HomeBase MetalsDRC mining contracts complete by end September

DRC mining contracts complete by end September

Freeport-McMoRan Copper
& Gold – one of the
companies involved in
contract re-negotiation
in the DRC
Kinshasa, DRC — MININGREVIEW.COM — 1 September 2008 – The review by the government of the Democratic Republic of Congo (DRC) of all its mining contracts with foreign and local companies will finish on 30 September.

Reuters reports from here that, confirming this undertaking, deputy mines minister Victor Kasongo said companies which had signed deals in the copper, tin and cobalt-rich central African country might have to cede much greater ownership to state-owned miner Gecamines, with flagship project Tenke Fungurume earmarked for increased national involvement.
“By 30 September we will have the conclusion,” Kasongo told Reuters. “We will have completed the review process, which covers 61 contracts signed with mining firms, including majors such as Freeport-McMoRan and AnglogoldAshanti.”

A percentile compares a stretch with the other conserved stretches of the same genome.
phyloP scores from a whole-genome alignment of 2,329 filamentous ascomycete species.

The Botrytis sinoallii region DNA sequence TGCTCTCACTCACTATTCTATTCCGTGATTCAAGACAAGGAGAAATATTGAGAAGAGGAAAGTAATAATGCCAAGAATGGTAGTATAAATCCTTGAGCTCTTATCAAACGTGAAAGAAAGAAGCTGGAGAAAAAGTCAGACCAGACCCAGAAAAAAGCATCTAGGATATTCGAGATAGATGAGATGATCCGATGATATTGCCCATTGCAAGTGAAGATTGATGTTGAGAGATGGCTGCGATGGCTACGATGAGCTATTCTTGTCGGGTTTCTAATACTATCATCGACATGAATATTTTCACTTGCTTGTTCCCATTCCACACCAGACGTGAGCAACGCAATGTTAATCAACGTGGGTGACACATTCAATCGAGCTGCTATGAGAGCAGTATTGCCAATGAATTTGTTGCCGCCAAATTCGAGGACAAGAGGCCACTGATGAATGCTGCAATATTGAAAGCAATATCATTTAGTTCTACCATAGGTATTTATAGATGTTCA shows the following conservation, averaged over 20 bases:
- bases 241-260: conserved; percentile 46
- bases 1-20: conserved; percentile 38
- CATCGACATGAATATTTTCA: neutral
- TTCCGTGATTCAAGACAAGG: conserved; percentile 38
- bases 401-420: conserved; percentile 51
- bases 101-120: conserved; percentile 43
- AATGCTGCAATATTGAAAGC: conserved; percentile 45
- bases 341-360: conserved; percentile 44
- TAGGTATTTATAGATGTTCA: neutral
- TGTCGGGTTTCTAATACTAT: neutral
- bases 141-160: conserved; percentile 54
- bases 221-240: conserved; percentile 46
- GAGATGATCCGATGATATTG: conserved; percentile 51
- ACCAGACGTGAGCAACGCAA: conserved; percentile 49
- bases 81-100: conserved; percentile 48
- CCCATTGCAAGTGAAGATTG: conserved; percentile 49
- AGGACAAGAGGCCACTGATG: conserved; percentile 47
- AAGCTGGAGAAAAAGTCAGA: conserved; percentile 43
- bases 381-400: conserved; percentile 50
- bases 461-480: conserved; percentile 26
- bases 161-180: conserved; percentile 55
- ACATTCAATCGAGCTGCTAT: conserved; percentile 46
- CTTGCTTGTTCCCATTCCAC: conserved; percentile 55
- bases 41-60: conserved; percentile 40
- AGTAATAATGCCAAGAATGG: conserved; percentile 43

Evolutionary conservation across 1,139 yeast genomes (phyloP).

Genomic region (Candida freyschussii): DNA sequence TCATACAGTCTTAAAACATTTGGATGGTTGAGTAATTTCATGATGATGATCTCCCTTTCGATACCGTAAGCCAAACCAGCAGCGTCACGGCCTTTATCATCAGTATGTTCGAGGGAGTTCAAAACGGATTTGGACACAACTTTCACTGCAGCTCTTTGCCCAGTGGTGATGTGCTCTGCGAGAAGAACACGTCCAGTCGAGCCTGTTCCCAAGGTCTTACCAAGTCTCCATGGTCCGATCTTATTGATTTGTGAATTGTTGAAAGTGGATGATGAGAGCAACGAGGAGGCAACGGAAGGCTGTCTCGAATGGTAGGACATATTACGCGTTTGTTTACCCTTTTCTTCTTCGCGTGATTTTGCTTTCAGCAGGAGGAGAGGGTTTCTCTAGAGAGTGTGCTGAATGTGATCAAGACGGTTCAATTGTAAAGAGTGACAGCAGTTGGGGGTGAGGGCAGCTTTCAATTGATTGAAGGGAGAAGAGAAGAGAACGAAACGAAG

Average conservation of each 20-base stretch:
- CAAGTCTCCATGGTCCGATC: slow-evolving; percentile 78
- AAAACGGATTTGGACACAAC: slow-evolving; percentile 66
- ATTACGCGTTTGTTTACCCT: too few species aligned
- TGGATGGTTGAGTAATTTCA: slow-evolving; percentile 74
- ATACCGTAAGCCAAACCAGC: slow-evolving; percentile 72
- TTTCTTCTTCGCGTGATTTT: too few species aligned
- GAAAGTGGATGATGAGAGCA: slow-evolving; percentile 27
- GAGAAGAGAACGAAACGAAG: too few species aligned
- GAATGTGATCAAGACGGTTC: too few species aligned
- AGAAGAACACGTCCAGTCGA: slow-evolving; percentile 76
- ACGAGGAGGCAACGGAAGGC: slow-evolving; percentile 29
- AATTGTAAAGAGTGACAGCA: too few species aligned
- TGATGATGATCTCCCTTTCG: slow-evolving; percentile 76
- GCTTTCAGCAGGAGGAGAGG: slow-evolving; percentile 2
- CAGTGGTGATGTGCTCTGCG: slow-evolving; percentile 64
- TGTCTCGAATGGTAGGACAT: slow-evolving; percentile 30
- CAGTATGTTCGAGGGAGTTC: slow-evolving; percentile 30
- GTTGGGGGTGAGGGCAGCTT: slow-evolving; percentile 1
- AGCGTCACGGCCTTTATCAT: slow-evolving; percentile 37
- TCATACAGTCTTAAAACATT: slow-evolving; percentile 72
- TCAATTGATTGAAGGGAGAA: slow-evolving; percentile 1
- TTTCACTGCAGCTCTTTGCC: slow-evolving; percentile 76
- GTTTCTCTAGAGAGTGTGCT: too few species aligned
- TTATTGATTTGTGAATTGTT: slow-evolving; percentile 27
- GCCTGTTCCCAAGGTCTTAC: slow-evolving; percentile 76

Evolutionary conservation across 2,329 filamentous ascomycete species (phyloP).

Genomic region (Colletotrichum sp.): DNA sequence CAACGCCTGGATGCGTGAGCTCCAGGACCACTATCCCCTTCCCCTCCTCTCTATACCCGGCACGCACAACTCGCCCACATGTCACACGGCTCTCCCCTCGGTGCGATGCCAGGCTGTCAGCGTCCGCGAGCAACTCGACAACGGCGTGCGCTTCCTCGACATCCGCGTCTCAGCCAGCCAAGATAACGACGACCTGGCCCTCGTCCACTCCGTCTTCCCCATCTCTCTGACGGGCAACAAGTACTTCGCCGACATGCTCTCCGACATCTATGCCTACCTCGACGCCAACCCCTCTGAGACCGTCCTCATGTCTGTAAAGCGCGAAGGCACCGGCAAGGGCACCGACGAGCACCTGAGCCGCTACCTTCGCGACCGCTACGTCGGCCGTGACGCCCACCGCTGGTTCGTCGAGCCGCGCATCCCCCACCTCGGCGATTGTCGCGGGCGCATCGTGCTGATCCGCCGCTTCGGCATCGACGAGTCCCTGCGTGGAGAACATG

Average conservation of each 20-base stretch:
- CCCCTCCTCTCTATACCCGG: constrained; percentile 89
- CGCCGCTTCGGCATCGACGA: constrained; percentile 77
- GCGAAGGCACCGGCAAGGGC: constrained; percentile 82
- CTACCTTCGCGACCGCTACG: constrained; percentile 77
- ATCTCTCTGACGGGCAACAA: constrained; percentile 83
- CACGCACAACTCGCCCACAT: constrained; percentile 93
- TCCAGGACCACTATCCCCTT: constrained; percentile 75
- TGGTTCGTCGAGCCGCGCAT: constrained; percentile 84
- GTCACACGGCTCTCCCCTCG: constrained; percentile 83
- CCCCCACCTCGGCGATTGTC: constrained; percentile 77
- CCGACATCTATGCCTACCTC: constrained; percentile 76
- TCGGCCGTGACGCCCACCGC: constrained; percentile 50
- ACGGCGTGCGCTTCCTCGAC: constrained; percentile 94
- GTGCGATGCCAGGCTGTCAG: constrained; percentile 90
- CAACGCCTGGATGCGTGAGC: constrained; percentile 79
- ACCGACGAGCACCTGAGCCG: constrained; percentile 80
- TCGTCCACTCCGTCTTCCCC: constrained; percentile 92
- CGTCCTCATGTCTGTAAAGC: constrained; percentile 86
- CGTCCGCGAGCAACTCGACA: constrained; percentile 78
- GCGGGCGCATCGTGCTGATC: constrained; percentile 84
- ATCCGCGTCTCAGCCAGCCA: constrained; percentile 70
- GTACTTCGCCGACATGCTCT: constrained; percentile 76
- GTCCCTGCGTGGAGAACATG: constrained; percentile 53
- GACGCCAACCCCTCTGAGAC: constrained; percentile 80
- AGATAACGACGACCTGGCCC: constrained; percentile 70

Kasongo stated that firms whose contracts were not approved would be able to re-negotiate terms with the government. “Today we are writing to companies to organise negotiations,” he said.

Reuters reports that Freeport is the majority owner of the Tenke Fungurume project, described as one of the world’s richest unexploited copper and cobalt resources, and due to begin commercial production in 2009-10.

The DRC government wants a bigger stake in this project. “We are looking to improve the deal,” Kasongo confirmed.

State-owned mining firm Gecamines owns 12.5% of the project, and the state itself a smaller percentage, while Freeport owns 58% and Lundin Mining 25%.

We are asking to go back to the conditions of the original public offering,” said Mines Ministry deputy chief Gaby Matshafu. When Lundin signed the original contract on Tenke Fungurume in 1996, the DRC government was to be allocated a 45% stake.

“Of the 61 contracts to be re-negotiated, 14 are classed as ‘green’, meaning acceptable; 26 are ‘orange’ which require agreement on some points, and 21 are ‘red,’ which means they face cancellation,” Kasongo explained. He did not specify which contracts fell into which category.